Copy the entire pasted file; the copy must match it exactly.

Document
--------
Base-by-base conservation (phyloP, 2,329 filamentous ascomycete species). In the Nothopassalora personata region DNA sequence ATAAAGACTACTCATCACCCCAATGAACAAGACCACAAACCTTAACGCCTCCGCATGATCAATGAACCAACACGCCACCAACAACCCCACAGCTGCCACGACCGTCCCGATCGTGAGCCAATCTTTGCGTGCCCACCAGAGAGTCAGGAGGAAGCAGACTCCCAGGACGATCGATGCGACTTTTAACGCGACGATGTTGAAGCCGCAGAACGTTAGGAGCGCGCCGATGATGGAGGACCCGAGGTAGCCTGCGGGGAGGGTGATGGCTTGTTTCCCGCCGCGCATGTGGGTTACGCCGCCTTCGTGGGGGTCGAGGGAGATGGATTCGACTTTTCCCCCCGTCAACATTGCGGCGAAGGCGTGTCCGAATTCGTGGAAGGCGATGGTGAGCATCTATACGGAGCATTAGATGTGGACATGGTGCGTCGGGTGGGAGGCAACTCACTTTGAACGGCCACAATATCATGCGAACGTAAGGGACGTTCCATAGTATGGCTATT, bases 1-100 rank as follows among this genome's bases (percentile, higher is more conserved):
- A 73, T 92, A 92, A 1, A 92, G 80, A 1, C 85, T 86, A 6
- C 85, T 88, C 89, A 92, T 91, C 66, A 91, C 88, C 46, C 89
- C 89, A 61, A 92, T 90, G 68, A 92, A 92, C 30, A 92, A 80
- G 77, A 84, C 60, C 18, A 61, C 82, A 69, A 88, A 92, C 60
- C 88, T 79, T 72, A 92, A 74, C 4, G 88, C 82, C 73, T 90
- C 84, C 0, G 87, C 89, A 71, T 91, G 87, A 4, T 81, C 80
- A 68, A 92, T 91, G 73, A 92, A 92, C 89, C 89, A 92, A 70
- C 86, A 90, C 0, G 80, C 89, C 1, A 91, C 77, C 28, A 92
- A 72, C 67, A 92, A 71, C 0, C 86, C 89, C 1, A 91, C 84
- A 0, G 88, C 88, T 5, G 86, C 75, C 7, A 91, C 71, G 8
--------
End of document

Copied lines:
Base-by-base conservation (phyloP, 2,329 filamentous ascomycete species). In the Nothopassalora personata region DNA sequence ATAAAGACTACTCATCACCCCAATGAACAAGACCACAAACCTTAACGCCTCCGCATGATCAATGAACCAACACGCCACCAACAACCCCACAGCTGCCACGACCGTCCCGATCGTGAGCCAATCTTTGCGTGCCCACCAGAGAGTCAGGAGGAAGCAGACTCCCAGGACGATCGATGCGACTTTTAACGCGACGATGTTGAAGCCGCAGAACGTTAGGAGCGCGCCGATGATGGAGGACCCGAGGTAGCCTGCGGGGAGGGTGATGGCTTGTTTCCCGCCGCGCATGTGGGTTACGCCGCCTTCGTGGGGGTCGAGGGAGATGGATTCGACTTTTCCCCCCGTCAACATTGCGGCGAAGGCGTGTCCGAATTCGTGGAAGGCGATGGTGAGCATCTATACGGAGCATTAGATGTGGACATGGTGCGTCGGGTGGGAGGCAACTCACTTTGAACGGCCACAATATCATGCGAACGTAAGGGACGTTCCATAGTATGGCTATT, bases 1-100 rank as follows among this genome's bases (percentile, higher is more conserved):
- A 73, T 92, A 92, A 1, A 92, G 80, A 1, C 85, T 86, A 6
- C 85, T 88, C 89, A 92, T 91, C 66, A 91, C 88, C 46, C 89
- C 89, A 61, A 92, T 90, G 68, A 92, A 92, C 30, A 92, A 80
- G 77, A 84, C 60, C 18, A 61, C 82, A 69, A 88, A 92, C 60
- C 88, T 79, T 72, A 92, A 74, C 4, G 88, C 82, C 73, T 90
- C 84, C 0, G 87, C 89, A 71, T 91, G 87, A 4, T 81, C 80
- A 68, A 92, T 91, G 73, A 92, A 92, C 89, C 89, A 92, A 70
- C 86, A 90, C 0, G 80, C 89, C 1, A 91, C 77, C 28, A 92
- A 72, C 67, A 92, A 71, C 0, C 86, C 89, C 1, A 91, C 84
- A 0, G 88, C 88, T 5, G 86, C 75, C 7, A 91, C 71, G 8